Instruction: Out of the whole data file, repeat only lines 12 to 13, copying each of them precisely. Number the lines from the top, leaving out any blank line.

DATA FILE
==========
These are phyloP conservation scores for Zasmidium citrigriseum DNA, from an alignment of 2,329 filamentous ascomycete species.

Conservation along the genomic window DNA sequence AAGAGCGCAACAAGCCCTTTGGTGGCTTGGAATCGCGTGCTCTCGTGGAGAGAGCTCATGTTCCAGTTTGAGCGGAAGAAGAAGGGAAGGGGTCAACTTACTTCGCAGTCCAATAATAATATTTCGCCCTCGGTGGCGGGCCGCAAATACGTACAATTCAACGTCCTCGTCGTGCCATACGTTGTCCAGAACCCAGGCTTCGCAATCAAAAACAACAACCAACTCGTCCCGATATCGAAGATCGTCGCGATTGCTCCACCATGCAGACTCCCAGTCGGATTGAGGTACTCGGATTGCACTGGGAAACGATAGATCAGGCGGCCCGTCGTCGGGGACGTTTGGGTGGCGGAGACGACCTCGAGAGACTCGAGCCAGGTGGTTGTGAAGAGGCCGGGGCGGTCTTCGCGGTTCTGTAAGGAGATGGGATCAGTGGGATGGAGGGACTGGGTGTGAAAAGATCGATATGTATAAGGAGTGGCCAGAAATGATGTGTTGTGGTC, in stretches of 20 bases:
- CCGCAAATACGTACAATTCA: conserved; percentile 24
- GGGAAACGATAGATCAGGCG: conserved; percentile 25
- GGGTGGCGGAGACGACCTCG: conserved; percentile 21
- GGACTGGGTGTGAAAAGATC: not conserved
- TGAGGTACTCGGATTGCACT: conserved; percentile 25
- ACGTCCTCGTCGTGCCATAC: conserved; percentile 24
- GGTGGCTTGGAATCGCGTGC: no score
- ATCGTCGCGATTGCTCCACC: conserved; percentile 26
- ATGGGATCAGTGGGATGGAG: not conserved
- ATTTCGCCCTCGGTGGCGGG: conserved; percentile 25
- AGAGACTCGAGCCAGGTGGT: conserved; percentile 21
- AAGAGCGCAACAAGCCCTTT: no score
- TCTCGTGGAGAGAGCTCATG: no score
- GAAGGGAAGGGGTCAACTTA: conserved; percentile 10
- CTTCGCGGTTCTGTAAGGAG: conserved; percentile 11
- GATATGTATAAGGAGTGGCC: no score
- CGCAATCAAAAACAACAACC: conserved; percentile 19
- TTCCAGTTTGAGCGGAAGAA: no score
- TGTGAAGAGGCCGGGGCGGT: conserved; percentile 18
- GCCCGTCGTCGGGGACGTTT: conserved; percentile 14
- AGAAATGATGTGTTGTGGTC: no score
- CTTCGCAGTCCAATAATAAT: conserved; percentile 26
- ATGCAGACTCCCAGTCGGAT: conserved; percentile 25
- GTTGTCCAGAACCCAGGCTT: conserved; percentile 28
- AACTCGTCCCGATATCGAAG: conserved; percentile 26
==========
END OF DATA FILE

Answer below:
- ATTTCGCCCTCGGTGGCGGG: conserved; percentile 25
- AGAGACTCGAGCCAGGTGGT: conserved; percentile 21